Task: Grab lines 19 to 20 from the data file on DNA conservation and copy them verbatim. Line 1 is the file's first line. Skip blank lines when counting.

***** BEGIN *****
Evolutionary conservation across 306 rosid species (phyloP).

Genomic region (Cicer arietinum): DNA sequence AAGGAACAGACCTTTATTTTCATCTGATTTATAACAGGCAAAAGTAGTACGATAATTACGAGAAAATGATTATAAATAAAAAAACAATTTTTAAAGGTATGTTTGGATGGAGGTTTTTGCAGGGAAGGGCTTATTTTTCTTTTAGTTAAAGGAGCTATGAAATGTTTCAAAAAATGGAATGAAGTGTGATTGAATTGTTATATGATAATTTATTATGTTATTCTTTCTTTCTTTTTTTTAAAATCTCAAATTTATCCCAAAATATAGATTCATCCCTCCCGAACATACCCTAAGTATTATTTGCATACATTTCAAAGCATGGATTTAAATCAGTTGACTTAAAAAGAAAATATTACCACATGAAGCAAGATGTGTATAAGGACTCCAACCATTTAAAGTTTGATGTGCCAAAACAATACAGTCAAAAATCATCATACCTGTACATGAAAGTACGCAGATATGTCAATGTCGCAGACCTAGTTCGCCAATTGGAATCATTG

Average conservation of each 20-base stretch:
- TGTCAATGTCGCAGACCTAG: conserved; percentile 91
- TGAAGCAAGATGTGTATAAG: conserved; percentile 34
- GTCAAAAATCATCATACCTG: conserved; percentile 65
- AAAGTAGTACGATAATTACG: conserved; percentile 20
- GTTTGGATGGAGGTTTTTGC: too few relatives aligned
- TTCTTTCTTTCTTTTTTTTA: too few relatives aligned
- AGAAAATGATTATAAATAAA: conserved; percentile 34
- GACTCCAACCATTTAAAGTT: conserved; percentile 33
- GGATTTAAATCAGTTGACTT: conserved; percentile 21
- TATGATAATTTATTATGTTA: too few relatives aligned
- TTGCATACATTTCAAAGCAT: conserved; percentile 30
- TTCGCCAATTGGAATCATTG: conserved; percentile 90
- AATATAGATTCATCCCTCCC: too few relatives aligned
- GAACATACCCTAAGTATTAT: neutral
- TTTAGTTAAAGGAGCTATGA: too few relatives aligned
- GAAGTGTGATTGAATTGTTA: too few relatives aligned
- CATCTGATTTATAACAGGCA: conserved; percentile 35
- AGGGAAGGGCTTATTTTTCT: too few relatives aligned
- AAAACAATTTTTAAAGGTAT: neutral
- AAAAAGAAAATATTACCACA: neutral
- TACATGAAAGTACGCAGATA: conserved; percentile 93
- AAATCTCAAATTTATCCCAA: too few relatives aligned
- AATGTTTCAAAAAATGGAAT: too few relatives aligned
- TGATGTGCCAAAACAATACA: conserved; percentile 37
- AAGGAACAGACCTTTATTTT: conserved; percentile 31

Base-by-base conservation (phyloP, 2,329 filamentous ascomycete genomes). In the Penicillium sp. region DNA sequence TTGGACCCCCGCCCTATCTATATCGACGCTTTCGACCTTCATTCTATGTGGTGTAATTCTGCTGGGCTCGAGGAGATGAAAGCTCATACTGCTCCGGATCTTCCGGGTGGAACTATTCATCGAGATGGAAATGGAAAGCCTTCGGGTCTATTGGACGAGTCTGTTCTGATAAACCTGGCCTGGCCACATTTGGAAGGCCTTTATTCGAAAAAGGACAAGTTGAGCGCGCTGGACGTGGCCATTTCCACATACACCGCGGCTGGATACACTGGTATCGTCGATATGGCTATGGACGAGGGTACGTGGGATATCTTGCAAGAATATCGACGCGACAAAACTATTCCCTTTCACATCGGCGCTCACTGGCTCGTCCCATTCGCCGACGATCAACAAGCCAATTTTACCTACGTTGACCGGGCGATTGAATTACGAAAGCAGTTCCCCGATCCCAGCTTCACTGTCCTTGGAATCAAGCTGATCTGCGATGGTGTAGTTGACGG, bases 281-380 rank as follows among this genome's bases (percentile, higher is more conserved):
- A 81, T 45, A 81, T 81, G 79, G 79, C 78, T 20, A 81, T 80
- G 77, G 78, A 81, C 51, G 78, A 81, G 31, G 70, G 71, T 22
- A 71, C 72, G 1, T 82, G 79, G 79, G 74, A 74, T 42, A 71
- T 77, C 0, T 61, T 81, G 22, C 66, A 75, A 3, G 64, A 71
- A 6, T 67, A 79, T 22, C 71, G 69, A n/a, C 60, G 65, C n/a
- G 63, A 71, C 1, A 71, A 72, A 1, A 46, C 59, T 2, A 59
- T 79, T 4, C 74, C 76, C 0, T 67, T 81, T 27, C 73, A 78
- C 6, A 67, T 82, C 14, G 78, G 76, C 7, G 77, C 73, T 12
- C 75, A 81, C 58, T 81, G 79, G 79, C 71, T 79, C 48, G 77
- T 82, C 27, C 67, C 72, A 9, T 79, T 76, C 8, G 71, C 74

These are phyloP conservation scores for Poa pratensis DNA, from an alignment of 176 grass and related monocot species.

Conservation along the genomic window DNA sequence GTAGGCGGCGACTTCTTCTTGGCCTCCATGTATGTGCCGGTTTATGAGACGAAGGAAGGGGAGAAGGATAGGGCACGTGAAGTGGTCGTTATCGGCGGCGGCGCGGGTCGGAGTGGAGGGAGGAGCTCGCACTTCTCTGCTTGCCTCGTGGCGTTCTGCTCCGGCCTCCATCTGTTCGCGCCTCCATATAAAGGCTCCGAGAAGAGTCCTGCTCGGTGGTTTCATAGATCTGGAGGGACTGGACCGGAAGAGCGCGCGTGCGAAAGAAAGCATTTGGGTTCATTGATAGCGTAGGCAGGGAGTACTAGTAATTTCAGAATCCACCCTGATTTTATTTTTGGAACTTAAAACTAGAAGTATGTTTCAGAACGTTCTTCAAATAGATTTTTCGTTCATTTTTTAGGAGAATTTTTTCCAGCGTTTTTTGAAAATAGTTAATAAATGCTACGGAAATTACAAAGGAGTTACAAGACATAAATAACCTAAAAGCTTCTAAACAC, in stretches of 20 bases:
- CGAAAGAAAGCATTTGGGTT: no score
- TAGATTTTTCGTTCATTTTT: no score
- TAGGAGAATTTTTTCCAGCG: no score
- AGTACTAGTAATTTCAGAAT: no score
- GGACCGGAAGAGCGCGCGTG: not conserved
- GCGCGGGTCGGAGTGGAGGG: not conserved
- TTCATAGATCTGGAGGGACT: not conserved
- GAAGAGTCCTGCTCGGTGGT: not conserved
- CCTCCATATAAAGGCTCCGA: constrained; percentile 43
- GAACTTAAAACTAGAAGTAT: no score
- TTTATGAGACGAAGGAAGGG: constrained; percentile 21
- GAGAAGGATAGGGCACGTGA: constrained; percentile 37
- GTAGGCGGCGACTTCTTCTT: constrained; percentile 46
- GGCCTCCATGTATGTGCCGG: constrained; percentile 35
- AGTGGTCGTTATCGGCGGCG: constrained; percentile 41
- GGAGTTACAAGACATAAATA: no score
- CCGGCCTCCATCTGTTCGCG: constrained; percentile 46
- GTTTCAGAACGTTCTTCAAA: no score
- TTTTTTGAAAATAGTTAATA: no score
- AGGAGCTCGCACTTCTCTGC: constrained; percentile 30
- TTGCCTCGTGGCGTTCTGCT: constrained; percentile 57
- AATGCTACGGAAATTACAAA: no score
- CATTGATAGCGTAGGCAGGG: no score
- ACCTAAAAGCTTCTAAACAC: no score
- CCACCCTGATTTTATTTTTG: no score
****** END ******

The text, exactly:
- GAAGTGTGATTGAATTGTTA: too few relatives aligned
- CATCTGATTTATAACAGGCA: conserved; percentile 35